Take for example, this nose shaper to help you achieve a "higher" nose. I have seen this and a similar device that fits inside your mouth (god knows what for) at most drugstores. I suppose this and eyelid surgery, and Japanese women think they look Western, when what they should do is appreciate the features they already have. I've never seen a group of women more interested in appropriating the physical features of another ethnic group as here. It seems a shame that some Japanese women are preoccupied with the much-touted high nose and big eyes, when similar arguments could be made for the beauty in their small noses and almond-shaped eyes. If (and a very big if) I ever have some half-babies of my own in the distant future, I would hope they won't feel the need to look more European or Japanese. Can anyone offer some insight on their own or their children's self image here in Japan?

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blukats said...

While I don't think it's the norm, I did notice while I was there and now more so in the beauty magazines the emphasis on a certain look. That is long curly hair that has been lightend and perhaps has added falls or weaves. Colored contacts to no end, and a bit of a tan. And definitely using make-up to contour a face.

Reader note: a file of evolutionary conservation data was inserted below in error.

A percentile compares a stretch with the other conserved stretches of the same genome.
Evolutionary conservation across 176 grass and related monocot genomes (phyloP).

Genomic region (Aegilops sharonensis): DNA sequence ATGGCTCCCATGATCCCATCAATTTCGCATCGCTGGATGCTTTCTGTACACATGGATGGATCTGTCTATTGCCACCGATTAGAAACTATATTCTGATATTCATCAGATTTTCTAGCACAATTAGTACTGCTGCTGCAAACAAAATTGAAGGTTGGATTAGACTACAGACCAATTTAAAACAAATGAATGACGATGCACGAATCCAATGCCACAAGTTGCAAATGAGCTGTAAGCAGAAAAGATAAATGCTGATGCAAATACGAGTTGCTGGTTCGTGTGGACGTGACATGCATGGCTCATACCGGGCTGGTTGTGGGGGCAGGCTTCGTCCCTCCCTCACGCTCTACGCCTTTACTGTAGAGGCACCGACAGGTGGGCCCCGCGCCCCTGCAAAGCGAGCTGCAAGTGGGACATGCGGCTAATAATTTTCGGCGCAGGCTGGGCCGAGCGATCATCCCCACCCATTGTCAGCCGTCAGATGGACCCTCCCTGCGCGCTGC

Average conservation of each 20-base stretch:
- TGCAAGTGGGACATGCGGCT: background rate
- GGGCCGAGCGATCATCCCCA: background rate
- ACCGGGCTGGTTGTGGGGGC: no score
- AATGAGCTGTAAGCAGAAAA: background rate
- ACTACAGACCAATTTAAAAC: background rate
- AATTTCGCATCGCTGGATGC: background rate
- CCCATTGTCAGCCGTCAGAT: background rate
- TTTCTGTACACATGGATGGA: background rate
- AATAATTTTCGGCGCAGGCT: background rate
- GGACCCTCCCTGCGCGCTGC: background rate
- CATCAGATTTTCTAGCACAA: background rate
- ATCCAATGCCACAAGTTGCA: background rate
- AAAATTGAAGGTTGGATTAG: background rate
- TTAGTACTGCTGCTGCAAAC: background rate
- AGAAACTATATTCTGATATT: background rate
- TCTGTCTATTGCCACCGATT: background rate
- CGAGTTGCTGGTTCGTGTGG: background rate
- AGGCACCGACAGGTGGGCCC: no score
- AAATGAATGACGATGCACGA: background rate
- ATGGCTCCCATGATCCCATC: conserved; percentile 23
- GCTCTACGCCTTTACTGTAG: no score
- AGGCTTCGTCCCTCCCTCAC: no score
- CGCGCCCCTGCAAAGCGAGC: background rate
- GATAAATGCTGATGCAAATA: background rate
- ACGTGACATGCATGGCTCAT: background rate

I won't even get into the number of models that have had bust enhancements also.

It's kind of sad to see people who want to change themselves so much. I was astonished by a couple articles where the women went through so many changes in their daily make-up routine they no longer looked like themselves.

I really hope not all Japanese women think this is the way to go. And yes on the men grooming. I watched one guy on a train spend ten minutes fussing with his hair while staring into a Nightmare Before Christmas mirror. People watching on the trains is rather fun at times =)

RMilner said...

My wife's Japanese. Our daughter is 10 years old.

Her hair is fairly straight and dark brown. She has green eyes, inherited from me. She definitely looks more European than Japanese though you can see she is mixed.

I don't think she's old enough yet to have really noticed 'racial' issues and she goes to an international school where discrimination would be very unlikely.